7 Tips for Low Back Pain

If you’re experiencing your first really bad backache, you’re probably panicking a little about the pain and its implications — what if it’s cancer? What if it never goes away? If it feels this bad at the age of 30, what will it be like when I’m 60?!

My first piece of advice is, take a deep breath and relax.  Low back pain is very common. About 80% of Australian adults will miss work at some point because of it. And most of the time, it’s neither permanent nor serious: 95% of backaches go away within six weeks, with no specific treatment, and potentially much faster if you seek treatment, advice and management strategies from an expert in the field of manual medicine.  Following are 7 essential things to know about dealing with a bad back…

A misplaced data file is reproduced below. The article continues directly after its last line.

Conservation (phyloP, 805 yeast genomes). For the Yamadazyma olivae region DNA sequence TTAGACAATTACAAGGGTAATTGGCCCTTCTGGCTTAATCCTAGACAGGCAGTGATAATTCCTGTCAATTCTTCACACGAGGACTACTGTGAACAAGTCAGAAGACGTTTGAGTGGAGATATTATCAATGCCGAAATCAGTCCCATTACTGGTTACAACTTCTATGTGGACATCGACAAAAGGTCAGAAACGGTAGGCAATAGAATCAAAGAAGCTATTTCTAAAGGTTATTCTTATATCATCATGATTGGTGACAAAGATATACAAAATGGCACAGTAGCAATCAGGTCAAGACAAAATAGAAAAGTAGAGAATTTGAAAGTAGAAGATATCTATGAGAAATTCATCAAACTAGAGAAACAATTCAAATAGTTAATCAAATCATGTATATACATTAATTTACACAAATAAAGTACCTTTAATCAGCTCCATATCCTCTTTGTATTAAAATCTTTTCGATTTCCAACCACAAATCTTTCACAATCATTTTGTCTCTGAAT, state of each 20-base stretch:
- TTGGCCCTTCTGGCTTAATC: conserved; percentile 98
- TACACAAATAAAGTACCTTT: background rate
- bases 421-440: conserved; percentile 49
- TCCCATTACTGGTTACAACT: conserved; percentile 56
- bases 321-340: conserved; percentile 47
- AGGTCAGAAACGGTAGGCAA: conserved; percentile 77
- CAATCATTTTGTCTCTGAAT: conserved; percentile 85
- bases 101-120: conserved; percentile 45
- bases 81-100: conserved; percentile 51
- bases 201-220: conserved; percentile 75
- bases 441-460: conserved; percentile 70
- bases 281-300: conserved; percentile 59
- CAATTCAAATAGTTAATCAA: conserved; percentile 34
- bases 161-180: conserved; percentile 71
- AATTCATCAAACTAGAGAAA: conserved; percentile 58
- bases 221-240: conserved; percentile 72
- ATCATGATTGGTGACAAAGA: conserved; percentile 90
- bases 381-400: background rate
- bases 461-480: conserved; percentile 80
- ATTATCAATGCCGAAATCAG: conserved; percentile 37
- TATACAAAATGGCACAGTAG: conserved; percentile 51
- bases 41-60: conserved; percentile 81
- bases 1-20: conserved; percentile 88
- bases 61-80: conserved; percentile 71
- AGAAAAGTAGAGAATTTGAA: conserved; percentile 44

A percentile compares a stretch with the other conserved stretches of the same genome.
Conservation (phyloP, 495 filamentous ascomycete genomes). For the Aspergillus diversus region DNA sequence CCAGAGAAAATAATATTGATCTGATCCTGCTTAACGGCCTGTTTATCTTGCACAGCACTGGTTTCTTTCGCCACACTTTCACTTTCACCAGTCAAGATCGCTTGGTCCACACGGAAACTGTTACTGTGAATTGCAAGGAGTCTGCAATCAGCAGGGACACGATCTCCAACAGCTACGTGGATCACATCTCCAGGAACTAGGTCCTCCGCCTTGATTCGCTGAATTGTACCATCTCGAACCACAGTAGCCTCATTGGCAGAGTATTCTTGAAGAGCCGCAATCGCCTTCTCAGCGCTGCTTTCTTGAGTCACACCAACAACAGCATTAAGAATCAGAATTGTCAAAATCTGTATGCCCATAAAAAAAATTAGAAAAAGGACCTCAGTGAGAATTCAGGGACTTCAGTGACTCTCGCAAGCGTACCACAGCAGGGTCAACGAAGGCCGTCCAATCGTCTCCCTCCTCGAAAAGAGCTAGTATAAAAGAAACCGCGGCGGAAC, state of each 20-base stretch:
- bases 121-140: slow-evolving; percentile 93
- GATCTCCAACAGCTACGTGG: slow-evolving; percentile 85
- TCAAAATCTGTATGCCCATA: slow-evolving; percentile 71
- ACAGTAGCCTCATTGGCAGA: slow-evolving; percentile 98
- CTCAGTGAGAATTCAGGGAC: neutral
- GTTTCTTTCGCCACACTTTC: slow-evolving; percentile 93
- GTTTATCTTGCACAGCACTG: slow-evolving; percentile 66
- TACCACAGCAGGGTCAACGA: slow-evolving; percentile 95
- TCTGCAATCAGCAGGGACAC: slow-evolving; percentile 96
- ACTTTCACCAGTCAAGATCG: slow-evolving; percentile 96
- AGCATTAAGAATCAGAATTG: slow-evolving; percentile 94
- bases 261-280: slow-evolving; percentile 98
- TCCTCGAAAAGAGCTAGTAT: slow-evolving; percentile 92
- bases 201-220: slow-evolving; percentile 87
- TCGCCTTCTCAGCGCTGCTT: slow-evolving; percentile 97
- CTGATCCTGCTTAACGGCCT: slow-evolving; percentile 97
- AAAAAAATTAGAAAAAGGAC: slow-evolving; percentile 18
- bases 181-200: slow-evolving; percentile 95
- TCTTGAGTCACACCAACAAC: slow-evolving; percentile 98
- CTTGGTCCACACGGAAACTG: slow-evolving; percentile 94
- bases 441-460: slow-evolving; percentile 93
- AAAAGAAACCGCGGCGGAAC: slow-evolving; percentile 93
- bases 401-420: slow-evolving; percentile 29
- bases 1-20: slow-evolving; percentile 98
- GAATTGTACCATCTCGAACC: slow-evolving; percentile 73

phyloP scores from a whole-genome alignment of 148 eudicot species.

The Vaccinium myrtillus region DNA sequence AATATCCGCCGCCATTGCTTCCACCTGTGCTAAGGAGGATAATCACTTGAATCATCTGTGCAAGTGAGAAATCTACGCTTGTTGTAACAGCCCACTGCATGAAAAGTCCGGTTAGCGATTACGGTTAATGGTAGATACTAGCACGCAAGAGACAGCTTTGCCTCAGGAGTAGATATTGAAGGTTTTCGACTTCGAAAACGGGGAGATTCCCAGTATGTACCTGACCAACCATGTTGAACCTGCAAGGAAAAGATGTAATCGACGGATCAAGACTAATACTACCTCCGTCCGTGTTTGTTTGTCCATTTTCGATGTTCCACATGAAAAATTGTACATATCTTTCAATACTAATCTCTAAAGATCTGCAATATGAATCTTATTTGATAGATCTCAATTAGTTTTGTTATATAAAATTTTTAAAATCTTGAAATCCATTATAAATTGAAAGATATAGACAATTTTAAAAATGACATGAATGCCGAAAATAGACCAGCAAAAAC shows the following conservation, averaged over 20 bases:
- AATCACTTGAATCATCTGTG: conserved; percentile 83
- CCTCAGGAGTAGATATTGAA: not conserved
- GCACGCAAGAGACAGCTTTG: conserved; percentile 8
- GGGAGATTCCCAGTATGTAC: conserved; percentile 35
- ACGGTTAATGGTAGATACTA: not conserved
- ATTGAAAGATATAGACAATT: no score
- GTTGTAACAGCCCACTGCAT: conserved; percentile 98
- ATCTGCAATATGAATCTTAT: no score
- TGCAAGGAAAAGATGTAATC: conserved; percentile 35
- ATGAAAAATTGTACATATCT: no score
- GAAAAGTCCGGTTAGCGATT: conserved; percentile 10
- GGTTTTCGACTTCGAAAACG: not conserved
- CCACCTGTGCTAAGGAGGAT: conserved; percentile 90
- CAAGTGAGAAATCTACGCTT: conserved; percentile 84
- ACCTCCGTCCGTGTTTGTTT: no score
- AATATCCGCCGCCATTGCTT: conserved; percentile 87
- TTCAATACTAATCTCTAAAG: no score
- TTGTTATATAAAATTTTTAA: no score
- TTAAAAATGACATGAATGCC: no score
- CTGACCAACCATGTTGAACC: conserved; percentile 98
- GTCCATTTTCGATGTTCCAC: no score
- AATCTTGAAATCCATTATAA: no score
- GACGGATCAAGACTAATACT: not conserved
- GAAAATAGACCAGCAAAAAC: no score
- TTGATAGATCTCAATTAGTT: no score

1. Prevent or Treat spasm first

Being anxious or stressed-out about back pain — or stressed out in general — will increase your chances of muscle spasm, which is itself both a source of back pain and an amplifier of other sources of pain. In addition to psychological stress, caffeine, dehydration, lack of sleep and low sodium are also likely to increase spasm and cramping.  So drink water, limit the espresso’s and get some shut-eye.

Muscle spasm nearly always present to some degree with back pain.  What does spasm feel like? When you’re bent over to one side and just can’t straighten up, that’s typically muscle spasm. The “stiff back” that hurts more than usual is also likely to be the result of spasm. Your first order of business should be rest and heat or Ice (the jury is still out on those two).